…Except this book lost the joyful ignorance that made the others fun to read. Rather, The Uncrowned Queen was a plodding recount of Edward’s quest to regain the throne — mostly who was or wasn’t interested in supporting him & why they took that stand — interspersed with random moments featuring Anne or Elizabeth Wydeville, but neglecting other personalities that had hitherto been important to the story arc. All the characters were passionless & flat (nevermind the token sexy times) with less-than-distinctive scenes that gave them absolutely nothing to do. Did I mention the short chapters? Everything switches to another character & scene after 4-6 pages of text — which would be irksome enough by itself, but THE OTHER BOOKS ARE NOT WRITTEN THIS WAY. Why was this one hammered out with such an unnatural flow? It reduced what little plot there was to a scatter-shot collage of vignettes.

    Sorry, but this was a fail — even with a couple halfhearted attempts at recapturing the WTFery from those first two books. It just wasn’t enough spark after being bludgeoned with drab political yapping & a ‘love story’ that had already reached a comfortable conclusion at the end of Book 2. In short, this book is totally unnecessary. The Uncrowned Queen is 450 pages of needless padding…which I shall henceforth ignore. As far as I’m concerned, the Anne de Bohun saga is a duology, not a trilogy.
    …more

    Jessica Brockmole

    Mar 17, 2007

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    Called ‘The Beloved’ in the UK, this is the last in the trilogy about Anne de Bohun, a fictional character who is the mistress of King Edward IV. The series takes place during the War of the Roses when the crown of England was much-contested.

    It was an interesting time period–not one I knew much about–and the book was well-researched, but I never generated that much sympathy for the characters. I kept thinking, ‘Anne, just get on with your life!’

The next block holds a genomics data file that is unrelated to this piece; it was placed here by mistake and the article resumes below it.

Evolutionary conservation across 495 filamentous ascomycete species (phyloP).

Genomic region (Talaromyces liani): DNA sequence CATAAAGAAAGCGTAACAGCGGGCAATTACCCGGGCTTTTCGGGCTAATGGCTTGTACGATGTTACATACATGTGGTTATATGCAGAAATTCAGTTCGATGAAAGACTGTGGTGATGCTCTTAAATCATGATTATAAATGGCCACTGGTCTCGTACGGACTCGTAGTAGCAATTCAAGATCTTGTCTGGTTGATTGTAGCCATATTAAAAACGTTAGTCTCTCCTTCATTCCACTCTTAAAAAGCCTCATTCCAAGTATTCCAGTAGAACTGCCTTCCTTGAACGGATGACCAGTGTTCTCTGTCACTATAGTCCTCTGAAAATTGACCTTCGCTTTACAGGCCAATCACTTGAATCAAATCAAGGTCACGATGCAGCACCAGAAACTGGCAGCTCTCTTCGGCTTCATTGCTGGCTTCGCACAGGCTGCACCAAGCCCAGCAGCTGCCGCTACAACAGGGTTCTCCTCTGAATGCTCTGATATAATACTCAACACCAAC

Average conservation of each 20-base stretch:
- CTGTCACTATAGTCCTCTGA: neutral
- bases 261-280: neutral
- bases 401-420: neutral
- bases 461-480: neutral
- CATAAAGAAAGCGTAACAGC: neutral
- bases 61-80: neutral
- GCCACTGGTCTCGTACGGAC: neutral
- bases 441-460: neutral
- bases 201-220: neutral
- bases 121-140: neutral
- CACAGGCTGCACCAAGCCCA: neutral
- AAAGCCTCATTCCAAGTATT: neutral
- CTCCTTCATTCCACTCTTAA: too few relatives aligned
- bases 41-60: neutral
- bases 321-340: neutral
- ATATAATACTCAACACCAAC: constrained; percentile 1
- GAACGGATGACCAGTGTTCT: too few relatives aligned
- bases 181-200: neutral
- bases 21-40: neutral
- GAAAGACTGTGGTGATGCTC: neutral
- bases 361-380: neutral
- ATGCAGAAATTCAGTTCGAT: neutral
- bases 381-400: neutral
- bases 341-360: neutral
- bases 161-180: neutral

I wasn’t too sure about the series when I read t

    It was an interesting time period–not one I knew much about–and the book was well-researched, but I never generated that much sympathy for the characters. I kept thinking, ‘Anne, just get on with your life!’

    I wasn’t too sure about the series when I read the first book, as I thought it took far too long to get to the main story. Much of the first book deals with Anne working at the house of a merchant and there is a huge side story about the son of the house and another of the maids. The story doesn’t really begin until she begins working at the palace, and the author takes a while to get there.

    I felt it was a good story, but the author could’ve easily condensed it down to one book. There were many instances where she took a brief fact or bit of information that could’ve come across in a single sentence, and developed an entire chapter around it.

    I do recommend this series if you like saga-type books or very detailed stories, but, for me, I got too impatient for it to finish and resolve itself.
    …more